In a society that equates age with wisdom, bestowing so much power on one so young was bound to stir controversy, especially because MBS had limited formal education and no record of accomplishment, unlike older brothers who have served in the government for years. Most Saudi cabinet officers have doctoral degrees from universities in the United States, but the young prince never studied outside the Saudi Arabia, nor did he ever serve in the armed forces. Yet he quickly became the architect of the Saudi-led multinational intervention into the civil war in neighboring Yemen. The bombing campaign there, now supplemented by ground troops, represents the first time in modern history that Saudi Arabia has deployed its armed forces for a sustained engagement outside its borders.
Saudi Arabia’s young population is deeply into social media, and the royal family seems to be a favorite subject. In particular, a critic known only as Mujtahidd has targeted princes and princesses with tweets about royal failings and allegations of corruption that have attracted a wide following. Mujtahid, however, did not make public the letters calling for the removal of Salman and his son. They appear to have been leaked selectively, in a calculated move to stoke the reported rivalry of MBN and MBS.
President Obama met both princes at a summit meeting of gulf nations at Camp David in May. Afterward, he said that the younger Prince Mohammed “struck us as extremely knowledgeable, very smart.”
“I think wise beyond his years,” Obama added in an interview with the Saudi-owned Al Arabiya network.
Saudis who know him and have worked with him, however, describe him as temperamental, headstrong, and petulant. His critics always prefer to remain anonymous, like Mujtahidd, because public criticism of any member of the royal family can result in a long jail term.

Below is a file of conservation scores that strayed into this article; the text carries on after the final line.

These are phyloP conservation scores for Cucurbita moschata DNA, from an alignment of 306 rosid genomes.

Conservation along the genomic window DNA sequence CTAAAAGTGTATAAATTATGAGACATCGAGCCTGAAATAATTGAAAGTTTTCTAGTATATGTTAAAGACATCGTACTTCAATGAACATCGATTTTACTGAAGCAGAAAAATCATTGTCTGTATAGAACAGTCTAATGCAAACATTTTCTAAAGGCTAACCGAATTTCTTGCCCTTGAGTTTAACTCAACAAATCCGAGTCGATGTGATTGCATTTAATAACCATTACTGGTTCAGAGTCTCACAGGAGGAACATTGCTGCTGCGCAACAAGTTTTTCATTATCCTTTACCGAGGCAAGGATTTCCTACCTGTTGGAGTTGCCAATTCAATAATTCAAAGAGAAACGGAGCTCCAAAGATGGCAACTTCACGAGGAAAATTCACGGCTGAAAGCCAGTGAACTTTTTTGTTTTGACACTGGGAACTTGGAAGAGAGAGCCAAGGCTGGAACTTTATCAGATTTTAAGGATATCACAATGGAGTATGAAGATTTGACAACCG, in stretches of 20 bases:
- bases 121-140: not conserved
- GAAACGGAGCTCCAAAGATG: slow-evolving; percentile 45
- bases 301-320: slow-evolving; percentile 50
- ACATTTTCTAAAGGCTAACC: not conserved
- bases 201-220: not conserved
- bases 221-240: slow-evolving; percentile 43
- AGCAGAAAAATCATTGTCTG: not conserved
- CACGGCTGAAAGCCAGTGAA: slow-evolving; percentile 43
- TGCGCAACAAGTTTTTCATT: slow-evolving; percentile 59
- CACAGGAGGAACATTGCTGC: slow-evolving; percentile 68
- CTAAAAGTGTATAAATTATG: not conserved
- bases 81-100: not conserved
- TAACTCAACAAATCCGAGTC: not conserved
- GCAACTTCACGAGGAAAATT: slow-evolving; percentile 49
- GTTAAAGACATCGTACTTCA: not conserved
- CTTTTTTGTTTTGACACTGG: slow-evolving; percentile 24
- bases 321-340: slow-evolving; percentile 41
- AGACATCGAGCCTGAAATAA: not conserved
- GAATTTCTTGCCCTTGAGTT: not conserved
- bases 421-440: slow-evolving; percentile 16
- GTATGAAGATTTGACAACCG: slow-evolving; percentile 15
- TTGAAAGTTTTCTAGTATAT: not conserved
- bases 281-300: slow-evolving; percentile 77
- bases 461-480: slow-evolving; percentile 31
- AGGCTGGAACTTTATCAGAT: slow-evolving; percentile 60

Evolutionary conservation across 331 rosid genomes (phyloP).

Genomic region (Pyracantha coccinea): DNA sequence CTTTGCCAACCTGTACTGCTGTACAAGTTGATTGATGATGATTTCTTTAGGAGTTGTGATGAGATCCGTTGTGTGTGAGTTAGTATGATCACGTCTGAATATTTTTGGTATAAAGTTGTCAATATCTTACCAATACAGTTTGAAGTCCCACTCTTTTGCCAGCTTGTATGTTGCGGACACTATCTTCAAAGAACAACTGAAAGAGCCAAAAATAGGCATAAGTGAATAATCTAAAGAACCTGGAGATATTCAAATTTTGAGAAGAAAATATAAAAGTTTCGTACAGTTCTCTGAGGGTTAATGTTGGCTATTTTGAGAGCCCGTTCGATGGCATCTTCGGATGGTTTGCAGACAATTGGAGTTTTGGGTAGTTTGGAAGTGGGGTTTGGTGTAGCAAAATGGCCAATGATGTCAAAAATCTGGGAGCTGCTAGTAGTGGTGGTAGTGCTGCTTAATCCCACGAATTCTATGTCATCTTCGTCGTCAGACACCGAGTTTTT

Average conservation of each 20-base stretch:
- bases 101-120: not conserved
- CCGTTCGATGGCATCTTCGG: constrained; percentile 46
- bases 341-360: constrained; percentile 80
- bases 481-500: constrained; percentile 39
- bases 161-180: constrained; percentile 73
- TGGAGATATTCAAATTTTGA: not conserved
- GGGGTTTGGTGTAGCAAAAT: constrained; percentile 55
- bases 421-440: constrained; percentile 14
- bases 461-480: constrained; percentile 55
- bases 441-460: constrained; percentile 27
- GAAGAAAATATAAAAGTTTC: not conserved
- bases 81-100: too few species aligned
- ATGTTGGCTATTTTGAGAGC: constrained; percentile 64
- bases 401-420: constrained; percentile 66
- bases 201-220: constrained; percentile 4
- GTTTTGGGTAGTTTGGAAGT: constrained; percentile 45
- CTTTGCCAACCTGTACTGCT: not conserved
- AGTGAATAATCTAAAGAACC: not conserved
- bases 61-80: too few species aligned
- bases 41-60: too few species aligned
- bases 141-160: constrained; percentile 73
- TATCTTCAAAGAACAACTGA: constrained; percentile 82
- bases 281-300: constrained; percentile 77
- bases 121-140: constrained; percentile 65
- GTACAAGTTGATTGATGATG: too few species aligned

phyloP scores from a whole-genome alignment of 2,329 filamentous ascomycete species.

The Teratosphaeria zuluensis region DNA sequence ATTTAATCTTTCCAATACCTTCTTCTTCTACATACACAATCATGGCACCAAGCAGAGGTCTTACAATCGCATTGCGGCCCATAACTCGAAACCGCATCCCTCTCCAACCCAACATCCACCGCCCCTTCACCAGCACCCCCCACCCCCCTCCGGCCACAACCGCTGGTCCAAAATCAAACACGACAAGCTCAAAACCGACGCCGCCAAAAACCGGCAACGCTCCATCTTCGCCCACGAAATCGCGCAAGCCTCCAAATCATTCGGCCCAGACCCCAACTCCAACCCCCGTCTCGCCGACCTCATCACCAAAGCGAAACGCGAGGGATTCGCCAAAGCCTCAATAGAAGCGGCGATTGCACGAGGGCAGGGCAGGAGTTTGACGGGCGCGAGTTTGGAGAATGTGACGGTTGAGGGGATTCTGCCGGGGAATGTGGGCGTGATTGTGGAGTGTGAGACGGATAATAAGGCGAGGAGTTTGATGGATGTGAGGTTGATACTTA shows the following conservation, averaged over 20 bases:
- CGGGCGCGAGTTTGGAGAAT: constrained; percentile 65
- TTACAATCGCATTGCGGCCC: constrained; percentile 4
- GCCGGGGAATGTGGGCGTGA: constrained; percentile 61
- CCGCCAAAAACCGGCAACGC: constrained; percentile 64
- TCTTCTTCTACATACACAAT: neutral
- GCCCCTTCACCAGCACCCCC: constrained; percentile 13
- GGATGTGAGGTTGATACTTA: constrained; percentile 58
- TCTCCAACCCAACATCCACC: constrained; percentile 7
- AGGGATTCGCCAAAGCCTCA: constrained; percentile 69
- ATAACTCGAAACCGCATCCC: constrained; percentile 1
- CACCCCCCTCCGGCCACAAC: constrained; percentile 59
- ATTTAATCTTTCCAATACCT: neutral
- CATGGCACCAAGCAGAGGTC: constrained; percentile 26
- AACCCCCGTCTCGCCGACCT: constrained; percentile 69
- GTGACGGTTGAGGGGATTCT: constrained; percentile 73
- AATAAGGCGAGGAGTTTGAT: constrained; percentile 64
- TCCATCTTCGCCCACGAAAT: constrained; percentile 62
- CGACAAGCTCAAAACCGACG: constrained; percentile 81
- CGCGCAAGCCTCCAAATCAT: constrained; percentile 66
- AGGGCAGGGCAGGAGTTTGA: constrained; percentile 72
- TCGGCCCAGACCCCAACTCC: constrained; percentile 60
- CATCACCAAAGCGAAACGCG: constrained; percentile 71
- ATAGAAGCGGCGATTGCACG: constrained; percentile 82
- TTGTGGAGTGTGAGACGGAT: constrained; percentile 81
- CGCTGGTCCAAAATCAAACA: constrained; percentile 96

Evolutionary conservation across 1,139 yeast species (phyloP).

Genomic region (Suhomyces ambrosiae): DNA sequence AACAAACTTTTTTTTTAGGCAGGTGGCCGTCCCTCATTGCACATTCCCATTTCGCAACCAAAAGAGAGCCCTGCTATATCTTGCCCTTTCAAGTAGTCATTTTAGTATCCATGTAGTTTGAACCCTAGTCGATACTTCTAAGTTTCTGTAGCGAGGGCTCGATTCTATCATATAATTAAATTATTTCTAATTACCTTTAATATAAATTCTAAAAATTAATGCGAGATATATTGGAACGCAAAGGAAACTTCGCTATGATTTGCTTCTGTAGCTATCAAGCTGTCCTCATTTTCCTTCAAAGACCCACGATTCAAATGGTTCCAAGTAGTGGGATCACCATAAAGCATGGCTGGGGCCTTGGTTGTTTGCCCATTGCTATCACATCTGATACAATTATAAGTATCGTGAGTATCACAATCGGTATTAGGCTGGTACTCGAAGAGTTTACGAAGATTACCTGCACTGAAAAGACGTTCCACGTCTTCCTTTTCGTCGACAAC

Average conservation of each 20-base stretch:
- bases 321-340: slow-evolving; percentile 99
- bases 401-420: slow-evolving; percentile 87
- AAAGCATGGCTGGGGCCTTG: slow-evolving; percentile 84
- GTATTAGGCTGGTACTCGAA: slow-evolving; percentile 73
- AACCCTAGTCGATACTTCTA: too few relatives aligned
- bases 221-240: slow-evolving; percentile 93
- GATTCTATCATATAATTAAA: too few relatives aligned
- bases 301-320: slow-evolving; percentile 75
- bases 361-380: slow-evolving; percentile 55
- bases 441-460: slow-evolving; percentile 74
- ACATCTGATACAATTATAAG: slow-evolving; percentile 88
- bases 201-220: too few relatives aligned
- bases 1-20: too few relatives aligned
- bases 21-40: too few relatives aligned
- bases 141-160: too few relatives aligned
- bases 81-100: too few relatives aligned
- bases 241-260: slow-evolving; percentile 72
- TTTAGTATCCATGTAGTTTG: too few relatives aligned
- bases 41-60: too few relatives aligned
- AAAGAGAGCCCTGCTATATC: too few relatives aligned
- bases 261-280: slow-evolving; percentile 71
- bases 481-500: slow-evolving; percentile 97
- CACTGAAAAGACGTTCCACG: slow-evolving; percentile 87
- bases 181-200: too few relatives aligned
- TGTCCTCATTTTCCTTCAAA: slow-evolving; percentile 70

The fact that the unhappiness over MBS within the family has come into the open indicates that his rivals feel very strongly about the matter. But it is not clear what they can do about it except hope that the young prince commits some error that makes his position untenable. Under a law promulgated by King Abdullah, a group of senior princes known as the Allegiance Council has the authority to approve or alter the line of succession. As long as he is capable of performing his duties King Salman seems unlikely to convene the council for the purpose of removing his favorite son from that line.
*Thomas W. Lippman is a Washington-based author and journalist who has written about Middle Eastern affairs and American foreign policy for more than three decades, specializing in Saudi Arabian affairs, U.S.- Saudi relations, and relations between the West and Islam. He is a former Middle East bureau chief of the Washington Post, and also served as that newspaper's oil and energy reporter. Throughout the 1990s, he covered foreign policy and national security for the Post, traveling frequently to Saudi Arabia and other countries in the Middle East. In 2003 he was the principal writer on the war in Iraq for Washingtonpost.com. Prior to his work in the Middle East, he covered the Vietnam war as the Washington Post's bureau chief in Saigon. Lippman has authored six books about the Middle East and U.S. foreign policy. He is also an adjunct scholar at the Middle East Institute in Washington, where he serves as the principal media contact on Saudi Arabia and U.S. – Saudi relations.